Little more than a week after Pfizer drew praise from President Donald Trump for simply delaying planned price increases on 40 drugs, Merck & Co. pledged several strategies for “responsible pricing,” including slashing the price of its hepatitis C drug Zepatier by 60% and instituting price-hike controls across its entire portfolio.
At first glance, it seemed as if Merck was one-upping Pfizer—and Novartis, which this week said it was holding off on price hikes, too—in the ongoing battle with the Trump administration on rising drug prices.
But was it? Not so much, analysts say. A closer look at Merck’s planned price drops reveals that the company’s pricing strategy really isn’t changing all that much.
Take Zepatier, for example. “This drug has effectively gone away on volumes,” wrote Evercore ISI analyst Umer Raffat in a note to investors after Merck’s announcement. Indeed, Zepatier has struggled to compete with rival drugs from Gilead and AbbVie, not to mention the fact that the number of eligible patients is rapidly shrinking because the new generation of medicines effectively wipe out the virus. Sales of Zepatier were just $131 million in the first quarter of this year, missing consensus estimates by $100 million.
Merck also plans to cut the price of six products by 10%, including prostate treatment Proscar and Parkinson’s drug Sinemet. But as Raffat pointed out, those products “are all TINY.” That’s because they’re off-patent and losing ground to generic competitors. Combined sales of the six products amounted to less than 0.1% of Merck’s total sales last year, according to Raffat.
Merck led off its pricing announcement by pledging not to boost the average net price across its portfolio beyond the rate of inflation. But that’s not really a change in strategy, said Credit Suisse analyst Vamil Divan in a note, “as we do not believe they have been getting much more than this level of net pricing in recent years anyway.”
In fact, Merck’s net pricing dropped 1.9% last year, the company announced in April. That’s likely because three major products went off-patent and the company slashed their prices to compete with generic rivals, shifting Merck’s overall mix away from higher-priced drugs.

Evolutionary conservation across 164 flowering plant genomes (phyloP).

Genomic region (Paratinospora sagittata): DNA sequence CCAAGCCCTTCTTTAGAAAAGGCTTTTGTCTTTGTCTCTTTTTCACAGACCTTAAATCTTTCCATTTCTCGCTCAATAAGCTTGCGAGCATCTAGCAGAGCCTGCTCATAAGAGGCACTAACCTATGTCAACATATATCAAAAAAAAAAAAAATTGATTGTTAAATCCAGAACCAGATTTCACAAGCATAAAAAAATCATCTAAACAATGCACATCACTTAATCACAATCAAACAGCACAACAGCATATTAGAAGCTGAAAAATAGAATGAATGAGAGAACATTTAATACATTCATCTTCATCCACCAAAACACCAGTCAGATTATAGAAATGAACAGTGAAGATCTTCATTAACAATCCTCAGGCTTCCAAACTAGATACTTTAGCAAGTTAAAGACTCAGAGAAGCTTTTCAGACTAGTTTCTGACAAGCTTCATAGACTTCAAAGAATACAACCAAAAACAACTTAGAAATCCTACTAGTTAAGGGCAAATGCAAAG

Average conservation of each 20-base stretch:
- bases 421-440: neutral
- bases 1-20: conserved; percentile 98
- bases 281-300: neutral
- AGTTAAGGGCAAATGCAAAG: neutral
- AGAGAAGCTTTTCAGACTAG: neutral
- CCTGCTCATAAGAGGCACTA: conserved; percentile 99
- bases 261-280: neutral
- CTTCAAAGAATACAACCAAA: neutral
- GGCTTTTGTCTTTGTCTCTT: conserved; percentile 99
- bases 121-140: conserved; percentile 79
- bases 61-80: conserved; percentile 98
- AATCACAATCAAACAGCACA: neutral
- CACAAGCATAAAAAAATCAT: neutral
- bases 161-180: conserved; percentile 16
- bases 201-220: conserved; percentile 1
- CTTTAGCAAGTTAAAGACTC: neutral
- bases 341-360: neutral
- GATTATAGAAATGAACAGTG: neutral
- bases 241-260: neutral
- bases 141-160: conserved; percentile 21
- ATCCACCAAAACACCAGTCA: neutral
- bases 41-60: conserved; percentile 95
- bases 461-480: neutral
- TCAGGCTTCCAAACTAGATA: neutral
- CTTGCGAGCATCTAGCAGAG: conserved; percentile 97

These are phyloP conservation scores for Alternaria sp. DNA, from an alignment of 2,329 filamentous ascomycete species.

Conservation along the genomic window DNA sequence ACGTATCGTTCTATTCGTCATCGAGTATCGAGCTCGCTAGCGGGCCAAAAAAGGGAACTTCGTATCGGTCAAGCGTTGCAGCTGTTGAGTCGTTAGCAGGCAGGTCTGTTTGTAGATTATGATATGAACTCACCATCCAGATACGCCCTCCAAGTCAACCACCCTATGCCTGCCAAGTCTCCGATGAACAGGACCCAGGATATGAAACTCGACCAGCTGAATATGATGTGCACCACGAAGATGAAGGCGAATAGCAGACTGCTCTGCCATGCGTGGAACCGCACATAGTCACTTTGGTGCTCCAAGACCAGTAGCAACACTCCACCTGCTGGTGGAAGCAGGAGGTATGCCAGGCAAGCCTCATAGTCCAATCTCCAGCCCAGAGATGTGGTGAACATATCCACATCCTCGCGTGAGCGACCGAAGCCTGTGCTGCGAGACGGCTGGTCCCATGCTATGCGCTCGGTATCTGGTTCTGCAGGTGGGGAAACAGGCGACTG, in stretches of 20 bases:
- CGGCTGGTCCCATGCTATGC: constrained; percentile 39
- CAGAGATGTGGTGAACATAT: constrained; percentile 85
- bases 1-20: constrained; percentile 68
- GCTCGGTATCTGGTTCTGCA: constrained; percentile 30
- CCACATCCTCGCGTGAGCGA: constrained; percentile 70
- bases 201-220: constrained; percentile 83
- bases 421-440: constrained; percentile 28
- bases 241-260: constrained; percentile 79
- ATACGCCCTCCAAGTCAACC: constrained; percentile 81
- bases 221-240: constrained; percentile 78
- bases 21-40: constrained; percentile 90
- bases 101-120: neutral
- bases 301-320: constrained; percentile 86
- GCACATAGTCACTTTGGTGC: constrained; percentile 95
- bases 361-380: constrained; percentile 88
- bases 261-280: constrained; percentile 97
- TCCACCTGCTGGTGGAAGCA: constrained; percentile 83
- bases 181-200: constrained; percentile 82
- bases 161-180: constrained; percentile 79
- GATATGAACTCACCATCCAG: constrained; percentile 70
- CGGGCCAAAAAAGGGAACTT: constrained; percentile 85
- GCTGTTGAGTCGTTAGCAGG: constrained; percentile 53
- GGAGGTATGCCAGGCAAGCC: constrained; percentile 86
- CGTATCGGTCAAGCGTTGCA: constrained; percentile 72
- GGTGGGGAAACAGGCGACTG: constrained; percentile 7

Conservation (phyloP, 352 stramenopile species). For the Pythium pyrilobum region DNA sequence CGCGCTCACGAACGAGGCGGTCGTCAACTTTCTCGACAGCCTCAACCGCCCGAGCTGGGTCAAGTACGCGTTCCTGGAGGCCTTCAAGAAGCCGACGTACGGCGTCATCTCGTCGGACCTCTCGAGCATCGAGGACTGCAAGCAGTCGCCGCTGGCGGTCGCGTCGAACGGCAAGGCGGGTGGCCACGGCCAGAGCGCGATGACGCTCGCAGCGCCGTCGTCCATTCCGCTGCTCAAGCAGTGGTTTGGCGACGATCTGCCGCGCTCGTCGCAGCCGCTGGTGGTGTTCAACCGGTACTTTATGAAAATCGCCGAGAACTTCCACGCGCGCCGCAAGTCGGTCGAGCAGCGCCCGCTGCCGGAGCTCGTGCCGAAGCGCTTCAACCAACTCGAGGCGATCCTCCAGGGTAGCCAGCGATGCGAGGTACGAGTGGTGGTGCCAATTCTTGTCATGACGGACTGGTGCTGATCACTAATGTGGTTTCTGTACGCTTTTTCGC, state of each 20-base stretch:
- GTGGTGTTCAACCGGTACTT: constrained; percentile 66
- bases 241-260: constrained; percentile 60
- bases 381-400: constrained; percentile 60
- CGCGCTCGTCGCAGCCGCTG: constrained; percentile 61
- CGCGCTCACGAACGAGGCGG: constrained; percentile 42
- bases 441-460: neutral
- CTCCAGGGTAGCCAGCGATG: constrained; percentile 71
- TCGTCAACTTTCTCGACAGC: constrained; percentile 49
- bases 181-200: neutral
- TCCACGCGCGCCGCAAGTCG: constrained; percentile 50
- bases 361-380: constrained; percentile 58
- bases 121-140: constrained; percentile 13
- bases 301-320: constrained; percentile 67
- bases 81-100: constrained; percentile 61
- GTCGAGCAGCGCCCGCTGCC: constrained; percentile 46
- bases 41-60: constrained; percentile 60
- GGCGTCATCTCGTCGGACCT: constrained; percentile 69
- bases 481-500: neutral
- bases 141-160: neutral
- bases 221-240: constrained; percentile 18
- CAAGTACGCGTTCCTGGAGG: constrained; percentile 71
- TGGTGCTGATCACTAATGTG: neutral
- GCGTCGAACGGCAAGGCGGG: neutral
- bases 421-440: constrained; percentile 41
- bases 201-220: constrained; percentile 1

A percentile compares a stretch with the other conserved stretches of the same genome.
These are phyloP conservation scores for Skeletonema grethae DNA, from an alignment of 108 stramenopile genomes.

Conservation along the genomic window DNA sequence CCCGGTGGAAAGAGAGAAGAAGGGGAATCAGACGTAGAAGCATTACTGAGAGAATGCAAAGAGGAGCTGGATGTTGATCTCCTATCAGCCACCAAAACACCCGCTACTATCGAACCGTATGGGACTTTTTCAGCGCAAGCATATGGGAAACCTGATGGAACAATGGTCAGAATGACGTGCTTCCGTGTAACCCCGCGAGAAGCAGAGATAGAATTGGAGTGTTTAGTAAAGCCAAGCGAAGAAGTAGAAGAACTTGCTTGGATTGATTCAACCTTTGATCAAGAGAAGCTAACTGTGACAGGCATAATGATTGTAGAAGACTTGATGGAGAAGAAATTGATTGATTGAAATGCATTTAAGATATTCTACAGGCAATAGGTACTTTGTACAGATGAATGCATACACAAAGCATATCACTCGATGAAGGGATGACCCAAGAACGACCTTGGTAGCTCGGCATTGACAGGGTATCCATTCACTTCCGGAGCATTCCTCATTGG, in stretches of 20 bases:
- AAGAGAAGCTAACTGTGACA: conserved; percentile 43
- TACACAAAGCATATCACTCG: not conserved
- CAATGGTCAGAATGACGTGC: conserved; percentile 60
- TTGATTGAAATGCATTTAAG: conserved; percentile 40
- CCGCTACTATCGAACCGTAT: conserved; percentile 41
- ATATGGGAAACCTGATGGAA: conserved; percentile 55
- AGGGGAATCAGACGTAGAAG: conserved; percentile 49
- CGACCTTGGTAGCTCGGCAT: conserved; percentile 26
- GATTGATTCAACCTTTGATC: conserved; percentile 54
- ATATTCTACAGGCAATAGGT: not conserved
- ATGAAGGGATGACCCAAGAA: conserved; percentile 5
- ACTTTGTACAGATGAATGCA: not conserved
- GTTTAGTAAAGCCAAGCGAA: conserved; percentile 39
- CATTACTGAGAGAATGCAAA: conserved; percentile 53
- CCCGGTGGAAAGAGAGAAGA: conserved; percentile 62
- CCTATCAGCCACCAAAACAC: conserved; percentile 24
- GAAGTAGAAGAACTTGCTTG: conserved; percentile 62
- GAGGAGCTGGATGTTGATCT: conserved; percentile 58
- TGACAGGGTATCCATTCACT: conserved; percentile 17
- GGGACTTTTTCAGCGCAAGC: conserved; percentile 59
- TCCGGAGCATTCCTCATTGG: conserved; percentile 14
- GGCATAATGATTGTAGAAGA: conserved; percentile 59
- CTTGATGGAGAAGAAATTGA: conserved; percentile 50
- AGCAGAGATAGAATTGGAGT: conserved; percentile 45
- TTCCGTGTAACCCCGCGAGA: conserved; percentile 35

But massive discounting by pharma companies is also affecting net pricing. Merck’s pricing transparency report revealed that the average discount rate across its portfolio was 45% last year.
Nevertheless, overall healthcare spending continues to increase, the company’s president of global human health, Adam Schechter, acknowledged. And out-of-pocket costs paid by consumers—usually based on list prices, before discounts and rebates that payers get—are projected to rise every year through 2025.
“These trends are not sustainable and must be addressed,” he wrote in an online post.
Whether Merck’s pricing announcement on Thursday constitutes a real effort to address rising drug costs or a way to appease Trump is certainly debatable. The president called Merck “a leader in higher & higher drug prices” on Twitter last year, adding that the company should “Bring jobs back & LOWER PRICES!" That came after Merck CEO Ken Frazier resigned from the president’s manufacturing council in the wake of the violence at a Charlottesville white supremacy rally.
The only thing that can be said for certain is that Pfizer’s price-hike freeze seems to be having a domino effect in the industry. On Wednesday, Novartis CEO Vas Narasimhan said during the company’s second-quarter conference call that it would suspend price increases for the rest of the year and figure out a strategy for pricing for 2019 and beyond.
So far, Trump has been mum on Merck’s pricing pledge, though he did thank Pfizer and Novartis on Twitter yesterday for their price freezes.
Thank you to Novartis for not increasing your prices on prescription drugs. Likewise to Pfizer. We are making a big push to actually reduce the prices, maybe substantially, on prescription drugs.— Donald J. Trump (@realDonaldTrump) July 19, 2018